Mercury Direct, the Hobby Lobby Decision and the USA Chart

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The Cancer birthday reading will be available Wednesday. It’s still available at the pre-order price of $29.95 (included with All-Access Pass memberships). Speaking of, we are currently offering a six-month All-Access Pass for half price.

And speaking of reduced-price readings, The Mars Effect (12 signs of audio and written astrology, for Sun and rising sign) is currently available for half price till Friday (but it retains its full value, as the readings are every bit as relevant now as they were back in January).

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Monday, the Supreme Court by a 5 to 4 vote determined that the Hobby Lobby, Inc. chain of stores has the right to ignore a federal mandate under the Affordable Care Act to provide birth control coverage to women. The owners of the company believe, falsely, that certain kinds of female contraception are the equivalent of abortion, and since “life begins at conception,” that this is a sin. In other words, a corporation has sued and won the right to have a religious conscience, based on junk science.

Protest outside Hobby Lobby in Denver.
Protest outside Hobby Lobby in Denver.

True to a corporation, which is an entity with no possibility of having a conscience, the company also has $75 million of its pension funds invested in larger funds that hold stock for the companies that manufacture various contraceptive drugs and devices to which it supposedly objects. Here is that article from Mother Jones.

I had a lot to cover in this discussion, and somehow skipped reading the chart. It’s obvious that the decision came out immediately before Mercury stationing direct — about 23 hours before. This suggests that there is, at least, going to be an unexpected backlash, and that the decision might be reversed. This will certainly be an issue used to galvanize women in the coming two federal elections. I would however caution that Roe v. Wade, the ruling that guarantees abortion rights and prevents a miscarriage from being deemed a murder scene, is on extremely thin ice right now, and I don’t think that the conservatives on the court would hesitate to reverse it, if they had the right case.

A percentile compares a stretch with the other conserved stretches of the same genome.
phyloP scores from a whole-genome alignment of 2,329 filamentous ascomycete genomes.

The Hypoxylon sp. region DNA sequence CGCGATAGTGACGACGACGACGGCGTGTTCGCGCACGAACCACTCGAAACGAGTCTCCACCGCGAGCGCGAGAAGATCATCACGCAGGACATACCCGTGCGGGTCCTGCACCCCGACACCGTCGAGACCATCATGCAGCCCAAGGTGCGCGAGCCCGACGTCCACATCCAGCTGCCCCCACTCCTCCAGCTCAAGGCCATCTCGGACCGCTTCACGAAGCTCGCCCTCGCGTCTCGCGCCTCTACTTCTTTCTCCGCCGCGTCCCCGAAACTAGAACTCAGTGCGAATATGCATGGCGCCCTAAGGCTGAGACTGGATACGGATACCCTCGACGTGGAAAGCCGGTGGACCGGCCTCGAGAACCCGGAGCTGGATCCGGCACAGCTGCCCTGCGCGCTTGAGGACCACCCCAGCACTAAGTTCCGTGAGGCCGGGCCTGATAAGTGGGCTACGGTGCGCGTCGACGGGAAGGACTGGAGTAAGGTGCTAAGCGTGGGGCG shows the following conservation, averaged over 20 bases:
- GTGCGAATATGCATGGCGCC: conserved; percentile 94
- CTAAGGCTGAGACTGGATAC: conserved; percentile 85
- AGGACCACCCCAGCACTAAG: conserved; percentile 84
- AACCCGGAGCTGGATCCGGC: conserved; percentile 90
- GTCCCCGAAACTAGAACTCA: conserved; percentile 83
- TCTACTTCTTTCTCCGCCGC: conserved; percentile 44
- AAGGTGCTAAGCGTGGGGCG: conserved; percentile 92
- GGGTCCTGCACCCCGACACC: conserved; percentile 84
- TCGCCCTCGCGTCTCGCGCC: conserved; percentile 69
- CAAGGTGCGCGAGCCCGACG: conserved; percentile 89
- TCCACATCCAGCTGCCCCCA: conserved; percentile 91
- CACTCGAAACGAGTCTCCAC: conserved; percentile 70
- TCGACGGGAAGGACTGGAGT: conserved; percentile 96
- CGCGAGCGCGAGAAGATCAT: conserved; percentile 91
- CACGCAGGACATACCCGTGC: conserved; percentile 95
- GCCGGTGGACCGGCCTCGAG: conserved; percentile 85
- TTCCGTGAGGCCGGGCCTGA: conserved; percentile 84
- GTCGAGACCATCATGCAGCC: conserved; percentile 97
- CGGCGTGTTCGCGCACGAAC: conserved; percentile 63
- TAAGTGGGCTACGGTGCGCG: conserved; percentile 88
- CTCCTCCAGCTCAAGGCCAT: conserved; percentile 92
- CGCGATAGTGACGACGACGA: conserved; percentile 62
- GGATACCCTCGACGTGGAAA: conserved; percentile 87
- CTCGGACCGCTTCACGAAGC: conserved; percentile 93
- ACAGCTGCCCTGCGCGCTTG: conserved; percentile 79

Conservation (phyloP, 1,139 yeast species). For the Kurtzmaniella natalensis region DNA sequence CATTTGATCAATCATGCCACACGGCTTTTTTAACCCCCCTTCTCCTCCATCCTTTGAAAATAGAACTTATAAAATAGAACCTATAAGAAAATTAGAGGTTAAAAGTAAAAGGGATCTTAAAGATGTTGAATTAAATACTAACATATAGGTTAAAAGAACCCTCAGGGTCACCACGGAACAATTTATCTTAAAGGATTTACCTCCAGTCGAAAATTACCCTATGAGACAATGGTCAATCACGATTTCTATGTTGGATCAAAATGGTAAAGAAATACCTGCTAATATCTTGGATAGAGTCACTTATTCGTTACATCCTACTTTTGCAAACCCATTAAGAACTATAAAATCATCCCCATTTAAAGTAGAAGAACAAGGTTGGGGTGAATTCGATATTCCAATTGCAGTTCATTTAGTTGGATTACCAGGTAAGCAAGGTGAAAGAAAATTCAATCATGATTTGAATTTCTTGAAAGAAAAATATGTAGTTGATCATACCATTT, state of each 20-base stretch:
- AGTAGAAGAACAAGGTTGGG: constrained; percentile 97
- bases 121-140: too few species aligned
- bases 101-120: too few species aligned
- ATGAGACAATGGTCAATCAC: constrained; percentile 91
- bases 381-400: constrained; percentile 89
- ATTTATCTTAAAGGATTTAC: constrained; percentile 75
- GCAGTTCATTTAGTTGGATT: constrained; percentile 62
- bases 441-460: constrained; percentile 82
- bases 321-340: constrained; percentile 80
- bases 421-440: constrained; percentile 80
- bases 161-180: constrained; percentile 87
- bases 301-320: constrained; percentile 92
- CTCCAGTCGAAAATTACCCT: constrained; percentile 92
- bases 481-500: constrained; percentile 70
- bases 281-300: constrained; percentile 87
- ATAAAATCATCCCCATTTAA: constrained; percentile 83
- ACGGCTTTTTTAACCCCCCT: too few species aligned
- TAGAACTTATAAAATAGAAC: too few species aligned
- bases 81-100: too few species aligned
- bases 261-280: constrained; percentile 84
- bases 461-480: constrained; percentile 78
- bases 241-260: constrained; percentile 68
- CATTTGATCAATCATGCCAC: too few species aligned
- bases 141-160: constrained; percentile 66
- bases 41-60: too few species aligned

I will probably discuss this more next week, though we’ve been down a similar road before. In 1986, the court ruled on a case called Bowers v. Hardwick, in a decision that held that there is no right to anal or oral sex. Yes. Then Associate (and soon to be Chief) Justice William Rhenquist cited Judeo-Christian tradition in his ruling, which was one of the most criticized (harshly, by the left and the right) decisions in Supreme Court history.

Chief Justice Warren Burger wrote a short concurring opinion and said, “To hold that the act of homosexual sodomy is somehow protected as a fundamental right would be to cast aside millennia of moral teaching.”

There was such an onslaught of opposition that the court did something rare and reversed itself in a 2003 decision called Lawrence v. Texas.

In this edition, I also cover the USA Sibly Chart. Here is a link to an article on that chart.

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